QUEENSBURY — A Saratoga-based internet firm wants to partner with SUNY Adirondack on a Start-Up NY application.
Tressie LaFay, assistant to the community college’s president, told the college’s board of trustees last week the company is developing software that helps manage domain traffic. She explained that large companies own a lot of website names. For example, Nike.org owns related website names such as nikerunningshoes.com, which automatically sends customers to the actual Nike website.
“This company will develop software that will help with all of that behind-the-scenes redirecting,” she said. “The whole idea is to make it easier for an online user to get to the right part of the web page they’re looking for. It shortens the cycle between the customer logging on to the internet and making a purchase.”
Under the Start-Up NY program, new businesses or businesses moving into the state can receive full income tax and sales tax breaks for 10 years if they locate within one mile of a SUNY college. The company is located near the college’s Wilton campus, according to LaFay.
Company officials have met with faculty in the computer science, technology and business departments. Staff members saw potential for academic benefits such as internships. The company would take at least one intern per semester to start.
LaFay would not identify the company. She said the name is not disclosed until later in the application process, if it is approved by Empire State Development.
There would be no cost to college, according to President Kristine Duffy.
College officials are now more familiar with the Start-Up NY process. Four firms previously expressed interest in partnering with the college, but none of the applications was pursued.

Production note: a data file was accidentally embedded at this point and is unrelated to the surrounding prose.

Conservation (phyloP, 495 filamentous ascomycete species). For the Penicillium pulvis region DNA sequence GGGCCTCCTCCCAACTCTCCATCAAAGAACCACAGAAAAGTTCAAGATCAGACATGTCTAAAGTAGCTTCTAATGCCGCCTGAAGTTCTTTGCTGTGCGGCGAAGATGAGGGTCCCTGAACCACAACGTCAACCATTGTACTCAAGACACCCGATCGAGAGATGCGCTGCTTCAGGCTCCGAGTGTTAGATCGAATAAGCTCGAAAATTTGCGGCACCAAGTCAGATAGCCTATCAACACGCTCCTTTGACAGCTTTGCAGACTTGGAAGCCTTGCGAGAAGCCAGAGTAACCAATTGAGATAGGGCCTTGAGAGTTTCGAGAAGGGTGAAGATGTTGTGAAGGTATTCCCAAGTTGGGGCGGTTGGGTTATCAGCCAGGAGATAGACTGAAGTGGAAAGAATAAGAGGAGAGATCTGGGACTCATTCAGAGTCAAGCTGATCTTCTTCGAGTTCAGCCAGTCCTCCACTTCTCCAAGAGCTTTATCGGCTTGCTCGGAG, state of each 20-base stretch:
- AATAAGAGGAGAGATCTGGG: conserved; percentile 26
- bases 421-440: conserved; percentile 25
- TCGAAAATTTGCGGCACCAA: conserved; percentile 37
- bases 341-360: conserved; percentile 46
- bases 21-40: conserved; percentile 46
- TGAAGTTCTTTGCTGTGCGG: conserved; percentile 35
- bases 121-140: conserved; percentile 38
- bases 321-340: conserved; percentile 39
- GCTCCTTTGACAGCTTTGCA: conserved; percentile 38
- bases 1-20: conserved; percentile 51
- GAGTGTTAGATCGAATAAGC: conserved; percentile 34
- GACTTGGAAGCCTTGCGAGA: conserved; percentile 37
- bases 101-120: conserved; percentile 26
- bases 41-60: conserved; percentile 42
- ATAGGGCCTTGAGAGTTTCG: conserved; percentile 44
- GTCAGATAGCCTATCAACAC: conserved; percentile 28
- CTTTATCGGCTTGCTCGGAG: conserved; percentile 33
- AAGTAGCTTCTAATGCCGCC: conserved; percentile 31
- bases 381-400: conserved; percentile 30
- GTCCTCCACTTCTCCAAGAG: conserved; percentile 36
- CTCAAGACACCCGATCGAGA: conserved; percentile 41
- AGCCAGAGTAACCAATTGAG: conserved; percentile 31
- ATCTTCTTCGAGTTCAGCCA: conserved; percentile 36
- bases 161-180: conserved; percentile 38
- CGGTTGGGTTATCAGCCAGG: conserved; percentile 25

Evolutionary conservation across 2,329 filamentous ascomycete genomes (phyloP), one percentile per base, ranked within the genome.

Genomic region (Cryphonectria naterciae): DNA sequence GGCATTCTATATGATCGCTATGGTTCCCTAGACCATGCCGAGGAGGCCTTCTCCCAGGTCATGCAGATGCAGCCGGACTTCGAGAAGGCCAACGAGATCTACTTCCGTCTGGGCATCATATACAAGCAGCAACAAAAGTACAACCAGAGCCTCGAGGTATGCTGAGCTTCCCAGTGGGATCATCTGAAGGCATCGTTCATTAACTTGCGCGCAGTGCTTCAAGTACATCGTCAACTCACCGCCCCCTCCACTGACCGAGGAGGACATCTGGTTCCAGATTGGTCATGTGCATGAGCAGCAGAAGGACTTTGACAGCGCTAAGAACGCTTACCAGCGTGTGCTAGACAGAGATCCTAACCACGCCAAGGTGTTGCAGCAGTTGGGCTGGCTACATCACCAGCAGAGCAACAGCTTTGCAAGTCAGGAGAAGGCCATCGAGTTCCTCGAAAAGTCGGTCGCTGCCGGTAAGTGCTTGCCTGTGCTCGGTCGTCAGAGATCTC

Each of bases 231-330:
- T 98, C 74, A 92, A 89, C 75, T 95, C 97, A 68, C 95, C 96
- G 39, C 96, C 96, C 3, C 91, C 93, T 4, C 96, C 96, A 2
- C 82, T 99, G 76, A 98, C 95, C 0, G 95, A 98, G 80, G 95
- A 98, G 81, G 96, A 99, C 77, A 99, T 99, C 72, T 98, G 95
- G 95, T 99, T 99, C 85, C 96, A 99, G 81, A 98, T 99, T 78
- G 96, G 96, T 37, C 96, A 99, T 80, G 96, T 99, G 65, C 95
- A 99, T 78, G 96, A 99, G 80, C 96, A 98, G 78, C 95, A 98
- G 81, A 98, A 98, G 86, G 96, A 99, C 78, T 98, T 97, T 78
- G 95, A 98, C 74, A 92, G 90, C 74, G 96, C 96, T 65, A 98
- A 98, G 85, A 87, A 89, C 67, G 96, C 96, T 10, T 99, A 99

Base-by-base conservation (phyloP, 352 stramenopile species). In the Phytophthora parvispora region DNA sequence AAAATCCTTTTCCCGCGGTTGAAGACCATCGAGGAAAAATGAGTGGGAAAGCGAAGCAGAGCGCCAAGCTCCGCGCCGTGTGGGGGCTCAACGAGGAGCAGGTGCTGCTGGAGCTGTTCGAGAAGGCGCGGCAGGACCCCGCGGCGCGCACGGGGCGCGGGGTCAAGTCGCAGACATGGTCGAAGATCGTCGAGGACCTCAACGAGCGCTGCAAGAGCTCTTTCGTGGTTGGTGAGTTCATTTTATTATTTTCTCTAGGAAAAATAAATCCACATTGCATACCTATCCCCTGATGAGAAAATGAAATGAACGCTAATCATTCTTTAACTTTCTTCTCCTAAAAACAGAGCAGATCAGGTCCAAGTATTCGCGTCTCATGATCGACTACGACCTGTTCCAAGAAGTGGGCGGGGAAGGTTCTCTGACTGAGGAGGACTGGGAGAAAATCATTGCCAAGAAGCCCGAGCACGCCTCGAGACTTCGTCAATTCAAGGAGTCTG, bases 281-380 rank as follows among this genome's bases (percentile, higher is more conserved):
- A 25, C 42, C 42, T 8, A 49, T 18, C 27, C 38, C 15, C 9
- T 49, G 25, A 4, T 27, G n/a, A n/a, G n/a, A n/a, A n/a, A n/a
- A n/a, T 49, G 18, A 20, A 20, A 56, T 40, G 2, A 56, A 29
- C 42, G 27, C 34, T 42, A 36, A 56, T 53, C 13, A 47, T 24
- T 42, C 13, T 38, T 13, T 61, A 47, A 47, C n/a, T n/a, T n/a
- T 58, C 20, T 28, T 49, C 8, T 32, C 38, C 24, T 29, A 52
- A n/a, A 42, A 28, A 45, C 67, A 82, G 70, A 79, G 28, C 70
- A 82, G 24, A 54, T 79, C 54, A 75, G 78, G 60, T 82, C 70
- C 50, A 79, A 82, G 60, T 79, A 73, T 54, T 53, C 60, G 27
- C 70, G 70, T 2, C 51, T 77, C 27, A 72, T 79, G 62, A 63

Adirondack Technical Solutions of Argyle, which specializes in cyber security, bowed out because it was expanding rapidly and did not want to be tied up with the designation process.
Glens Falls-based Just Beverages expressed interest, but ultimately the company decided not to seek any tax breaks.
Both Argyle Cheese Farmer and Webiomass, which manufactures and distributes wood chips, pellets and sawdust for boilers, had considered applying.
College spokesman Doug Gruse said both companies withdrew their applications for reasons unrelated to the Start-Up program.
The board approved submitting the application for the new internet business.
Trustee Bernice Mennis said the application is good news, especially since the Start-Up program has gotten so much bad publicity.
Empire State Development released a report over the Fourth of July weekend stating that in the first year of the program, 54 companies created 76 jobs. In the second year, 105 companies created 332 jobs. In the program’s first year, the state spent $45 million on television commercials to promote it.
Gov. Andrew Cuomo on Friday announced that 39 businesses have joined Start-Up NY and have committed to create 817 new jobs. He said the program now has commitments from more than 200 companies to create at least 4,500 new jobs and invest in more than $251 million in the next three to five years.